Information Related to "The Book of Revelation: History and Prophecy"
The Book of Revelation:
History and Prophecy
Many people view Revelation, sometimes called the Apocalypse, as a mysterious book of strange symbols and images. Yet it has a clear and definite historical background.
by Mario Seiglie
In our long-running series The Bible and Archaeology, we have gone through the Scriptures from Genesis through the Epistles reviewing many of the surprising archaeological finds that confirm and illuminate the biblical record. We conclude the series with a look at archaeological and historical evidence relating to the last book of the Bible, Revelation.
Many people view Revelation, sometimes called the Apocalypse, as a mysterious book of strange symbols and images. Yet it has a clear and definite historical background. The apostle John, who wrote it under the inspiration of Jesus Christ (Revelation 1:1), mentions where it was written and that it was addressed to congregations in seven cities in Asia Minor.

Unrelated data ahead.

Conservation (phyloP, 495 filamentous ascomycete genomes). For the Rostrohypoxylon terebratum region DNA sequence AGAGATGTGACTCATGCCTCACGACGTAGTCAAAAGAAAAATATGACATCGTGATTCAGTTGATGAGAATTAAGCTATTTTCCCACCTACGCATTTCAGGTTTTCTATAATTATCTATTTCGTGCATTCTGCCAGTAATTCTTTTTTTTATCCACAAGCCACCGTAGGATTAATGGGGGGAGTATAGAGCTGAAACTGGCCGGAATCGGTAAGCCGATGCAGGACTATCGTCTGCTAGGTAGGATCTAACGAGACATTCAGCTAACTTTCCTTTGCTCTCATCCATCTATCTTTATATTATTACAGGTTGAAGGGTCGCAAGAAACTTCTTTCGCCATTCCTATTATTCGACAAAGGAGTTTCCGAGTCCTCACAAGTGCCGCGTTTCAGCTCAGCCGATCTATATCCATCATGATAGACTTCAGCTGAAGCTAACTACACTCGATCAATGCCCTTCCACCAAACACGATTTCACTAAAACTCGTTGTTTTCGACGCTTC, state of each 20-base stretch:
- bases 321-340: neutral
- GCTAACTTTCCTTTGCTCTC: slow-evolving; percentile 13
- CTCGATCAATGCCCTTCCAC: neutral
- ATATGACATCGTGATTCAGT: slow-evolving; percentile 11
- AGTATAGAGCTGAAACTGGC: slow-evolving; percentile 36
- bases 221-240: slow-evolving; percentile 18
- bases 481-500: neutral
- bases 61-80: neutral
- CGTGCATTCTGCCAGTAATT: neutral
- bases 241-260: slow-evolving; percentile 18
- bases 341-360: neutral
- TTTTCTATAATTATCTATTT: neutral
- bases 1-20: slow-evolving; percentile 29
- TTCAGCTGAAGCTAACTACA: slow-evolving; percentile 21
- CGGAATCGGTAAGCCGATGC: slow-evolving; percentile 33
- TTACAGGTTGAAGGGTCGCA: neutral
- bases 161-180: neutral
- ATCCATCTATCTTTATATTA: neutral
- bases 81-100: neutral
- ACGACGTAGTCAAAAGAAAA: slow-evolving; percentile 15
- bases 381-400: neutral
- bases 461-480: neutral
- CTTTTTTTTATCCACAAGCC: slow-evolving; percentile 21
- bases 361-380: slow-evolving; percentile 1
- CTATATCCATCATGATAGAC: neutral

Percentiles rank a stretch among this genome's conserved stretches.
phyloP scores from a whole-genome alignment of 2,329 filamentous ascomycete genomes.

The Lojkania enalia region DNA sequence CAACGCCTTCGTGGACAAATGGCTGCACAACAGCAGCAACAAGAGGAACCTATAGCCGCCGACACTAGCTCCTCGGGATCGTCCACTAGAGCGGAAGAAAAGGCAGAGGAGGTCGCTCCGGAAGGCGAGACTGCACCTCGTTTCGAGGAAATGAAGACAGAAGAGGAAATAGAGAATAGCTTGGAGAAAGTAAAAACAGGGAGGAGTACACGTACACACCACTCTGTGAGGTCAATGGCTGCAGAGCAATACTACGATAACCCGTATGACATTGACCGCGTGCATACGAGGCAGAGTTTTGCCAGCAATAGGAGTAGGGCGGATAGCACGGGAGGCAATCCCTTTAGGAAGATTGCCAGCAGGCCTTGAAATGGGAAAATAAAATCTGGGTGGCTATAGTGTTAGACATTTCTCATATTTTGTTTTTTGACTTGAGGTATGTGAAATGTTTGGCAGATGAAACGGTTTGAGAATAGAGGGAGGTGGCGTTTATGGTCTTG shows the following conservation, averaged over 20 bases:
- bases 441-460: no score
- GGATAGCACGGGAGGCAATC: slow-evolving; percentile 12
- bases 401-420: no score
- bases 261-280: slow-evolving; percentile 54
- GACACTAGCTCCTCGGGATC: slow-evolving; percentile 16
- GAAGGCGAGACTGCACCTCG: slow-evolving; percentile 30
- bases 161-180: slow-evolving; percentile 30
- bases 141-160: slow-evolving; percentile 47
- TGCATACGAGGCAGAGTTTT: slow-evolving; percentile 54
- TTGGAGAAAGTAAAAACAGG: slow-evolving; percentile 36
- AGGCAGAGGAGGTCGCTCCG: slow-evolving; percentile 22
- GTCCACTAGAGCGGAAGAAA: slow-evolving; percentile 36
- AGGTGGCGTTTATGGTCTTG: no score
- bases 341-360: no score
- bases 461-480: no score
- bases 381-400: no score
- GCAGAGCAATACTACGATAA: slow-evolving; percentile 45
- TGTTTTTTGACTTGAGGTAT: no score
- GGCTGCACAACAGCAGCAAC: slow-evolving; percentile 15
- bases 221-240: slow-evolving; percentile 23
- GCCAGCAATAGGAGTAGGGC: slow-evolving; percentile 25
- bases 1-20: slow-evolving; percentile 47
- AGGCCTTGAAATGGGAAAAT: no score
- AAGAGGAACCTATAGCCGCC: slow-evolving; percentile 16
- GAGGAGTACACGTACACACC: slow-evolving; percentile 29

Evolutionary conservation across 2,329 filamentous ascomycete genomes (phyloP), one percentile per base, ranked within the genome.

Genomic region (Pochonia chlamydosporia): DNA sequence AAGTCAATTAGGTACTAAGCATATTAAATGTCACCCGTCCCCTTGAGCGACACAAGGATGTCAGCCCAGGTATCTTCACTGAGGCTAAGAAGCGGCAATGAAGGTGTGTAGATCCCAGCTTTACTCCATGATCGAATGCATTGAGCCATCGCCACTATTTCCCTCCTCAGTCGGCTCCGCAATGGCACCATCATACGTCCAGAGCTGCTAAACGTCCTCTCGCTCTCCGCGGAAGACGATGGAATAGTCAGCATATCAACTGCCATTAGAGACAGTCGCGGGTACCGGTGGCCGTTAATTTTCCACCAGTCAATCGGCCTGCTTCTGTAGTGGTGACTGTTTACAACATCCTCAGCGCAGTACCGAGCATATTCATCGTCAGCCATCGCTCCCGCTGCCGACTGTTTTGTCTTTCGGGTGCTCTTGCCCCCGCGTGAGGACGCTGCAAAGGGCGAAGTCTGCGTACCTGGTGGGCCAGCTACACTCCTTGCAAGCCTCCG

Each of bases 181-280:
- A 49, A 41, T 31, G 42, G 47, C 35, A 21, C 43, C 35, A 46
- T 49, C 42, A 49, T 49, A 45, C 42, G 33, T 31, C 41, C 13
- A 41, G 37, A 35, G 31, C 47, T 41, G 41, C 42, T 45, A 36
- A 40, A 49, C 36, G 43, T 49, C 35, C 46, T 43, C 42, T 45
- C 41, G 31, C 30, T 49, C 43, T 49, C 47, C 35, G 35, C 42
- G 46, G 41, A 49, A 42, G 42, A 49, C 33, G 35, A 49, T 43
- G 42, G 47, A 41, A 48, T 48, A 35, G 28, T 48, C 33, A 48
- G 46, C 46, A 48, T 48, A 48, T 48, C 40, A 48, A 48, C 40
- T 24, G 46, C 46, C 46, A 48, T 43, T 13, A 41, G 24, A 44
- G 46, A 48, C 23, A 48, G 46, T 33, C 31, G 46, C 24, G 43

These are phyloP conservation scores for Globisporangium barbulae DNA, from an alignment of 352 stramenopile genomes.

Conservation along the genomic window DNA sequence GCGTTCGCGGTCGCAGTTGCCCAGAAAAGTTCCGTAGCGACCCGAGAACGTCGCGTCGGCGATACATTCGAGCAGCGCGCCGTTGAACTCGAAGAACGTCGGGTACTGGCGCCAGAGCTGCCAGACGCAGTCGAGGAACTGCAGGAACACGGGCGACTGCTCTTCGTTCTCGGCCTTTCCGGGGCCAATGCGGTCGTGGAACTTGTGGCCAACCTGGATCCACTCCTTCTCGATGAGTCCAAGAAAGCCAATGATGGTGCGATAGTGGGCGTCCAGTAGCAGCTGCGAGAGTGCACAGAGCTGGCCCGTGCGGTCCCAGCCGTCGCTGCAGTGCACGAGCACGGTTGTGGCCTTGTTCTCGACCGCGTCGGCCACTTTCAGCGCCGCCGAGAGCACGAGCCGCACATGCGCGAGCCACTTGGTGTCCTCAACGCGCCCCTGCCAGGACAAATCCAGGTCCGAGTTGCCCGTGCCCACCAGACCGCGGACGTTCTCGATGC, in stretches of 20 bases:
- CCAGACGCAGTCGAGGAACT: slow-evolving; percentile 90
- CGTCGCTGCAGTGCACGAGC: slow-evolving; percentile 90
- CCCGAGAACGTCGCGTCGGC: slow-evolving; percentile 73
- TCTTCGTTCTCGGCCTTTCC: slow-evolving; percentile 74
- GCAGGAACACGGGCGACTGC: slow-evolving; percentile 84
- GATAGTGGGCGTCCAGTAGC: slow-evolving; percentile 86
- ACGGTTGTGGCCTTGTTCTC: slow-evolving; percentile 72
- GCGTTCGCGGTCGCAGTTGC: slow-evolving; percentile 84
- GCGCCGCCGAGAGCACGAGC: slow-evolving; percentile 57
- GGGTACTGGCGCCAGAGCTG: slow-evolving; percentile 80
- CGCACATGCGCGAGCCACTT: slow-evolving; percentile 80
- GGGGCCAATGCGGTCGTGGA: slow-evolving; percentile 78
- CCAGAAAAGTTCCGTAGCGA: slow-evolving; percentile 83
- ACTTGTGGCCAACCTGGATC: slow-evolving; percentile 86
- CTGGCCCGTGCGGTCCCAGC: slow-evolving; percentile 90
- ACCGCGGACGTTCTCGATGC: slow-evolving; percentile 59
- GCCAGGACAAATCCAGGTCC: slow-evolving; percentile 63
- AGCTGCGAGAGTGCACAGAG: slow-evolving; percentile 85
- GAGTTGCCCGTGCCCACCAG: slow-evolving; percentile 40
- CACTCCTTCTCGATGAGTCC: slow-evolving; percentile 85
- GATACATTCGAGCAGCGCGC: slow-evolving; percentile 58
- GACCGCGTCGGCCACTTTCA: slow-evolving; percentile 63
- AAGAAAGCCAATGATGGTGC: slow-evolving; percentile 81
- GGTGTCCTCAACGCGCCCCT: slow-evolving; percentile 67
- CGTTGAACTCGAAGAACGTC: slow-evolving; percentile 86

How do the descriptions of these places compare with discoveries about them from history and archaeology?
Seven cities mentioned in Revelation apparently formed an ancient postal route connected by Roman roads stretching from the port city of Ephesus to Laodicea. John received his visions while exiled on the island of Patmos off the coast of modern-day Turkey.
Exiled to Patmos
We learn from John that he wrote Revelation from the island of Patmos (verse 9), in the Aegean Sea 40 miles off the coast of Asia Minor (modern- day Turkey). Patmos is a small island of only 24 square miles (62 square kilometers), with a coastline in the shape of a horseshoe.
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Keywords: Revelation Pergamos archaeology Smyrna seven churches Patmos Ephesus Thyatira Sardis Philadelphia, Laodicea
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